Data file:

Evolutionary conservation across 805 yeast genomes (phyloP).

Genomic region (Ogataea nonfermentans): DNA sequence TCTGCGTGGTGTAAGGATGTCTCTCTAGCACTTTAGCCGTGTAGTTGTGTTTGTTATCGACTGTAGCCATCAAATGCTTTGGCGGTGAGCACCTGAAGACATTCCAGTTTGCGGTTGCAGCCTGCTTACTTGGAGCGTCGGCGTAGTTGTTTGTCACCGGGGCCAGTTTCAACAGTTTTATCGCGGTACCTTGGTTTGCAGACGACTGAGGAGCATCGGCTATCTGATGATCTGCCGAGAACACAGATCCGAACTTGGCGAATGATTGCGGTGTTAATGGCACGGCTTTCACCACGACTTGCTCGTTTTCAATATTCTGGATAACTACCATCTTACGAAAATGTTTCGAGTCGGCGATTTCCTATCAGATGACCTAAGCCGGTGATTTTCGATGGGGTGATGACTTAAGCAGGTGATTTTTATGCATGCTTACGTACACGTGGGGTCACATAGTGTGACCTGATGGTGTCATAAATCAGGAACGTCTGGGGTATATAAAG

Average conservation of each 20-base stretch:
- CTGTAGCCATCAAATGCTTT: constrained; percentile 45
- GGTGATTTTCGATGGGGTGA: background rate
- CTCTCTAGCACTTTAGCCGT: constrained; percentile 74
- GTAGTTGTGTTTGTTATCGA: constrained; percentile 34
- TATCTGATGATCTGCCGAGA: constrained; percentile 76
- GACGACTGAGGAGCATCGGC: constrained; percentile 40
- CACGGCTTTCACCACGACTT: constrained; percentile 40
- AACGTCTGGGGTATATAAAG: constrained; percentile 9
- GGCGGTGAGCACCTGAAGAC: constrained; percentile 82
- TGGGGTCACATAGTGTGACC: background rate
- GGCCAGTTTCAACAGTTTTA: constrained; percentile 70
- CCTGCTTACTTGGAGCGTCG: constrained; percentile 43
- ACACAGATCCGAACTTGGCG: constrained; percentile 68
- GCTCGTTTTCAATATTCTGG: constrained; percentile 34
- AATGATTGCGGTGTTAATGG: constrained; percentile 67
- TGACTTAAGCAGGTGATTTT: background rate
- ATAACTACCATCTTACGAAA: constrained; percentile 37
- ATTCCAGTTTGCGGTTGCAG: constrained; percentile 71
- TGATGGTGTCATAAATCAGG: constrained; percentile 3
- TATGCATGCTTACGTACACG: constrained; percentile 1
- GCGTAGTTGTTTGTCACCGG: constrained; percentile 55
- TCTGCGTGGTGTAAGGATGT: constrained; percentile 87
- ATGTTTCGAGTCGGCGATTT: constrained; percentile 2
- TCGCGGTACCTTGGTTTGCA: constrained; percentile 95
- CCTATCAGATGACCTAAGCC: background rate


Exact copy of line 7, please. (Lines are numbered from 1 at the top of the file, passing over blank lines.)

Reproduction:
- GTAGTTGTGTTTGTTATCGA: constrained; percentile 34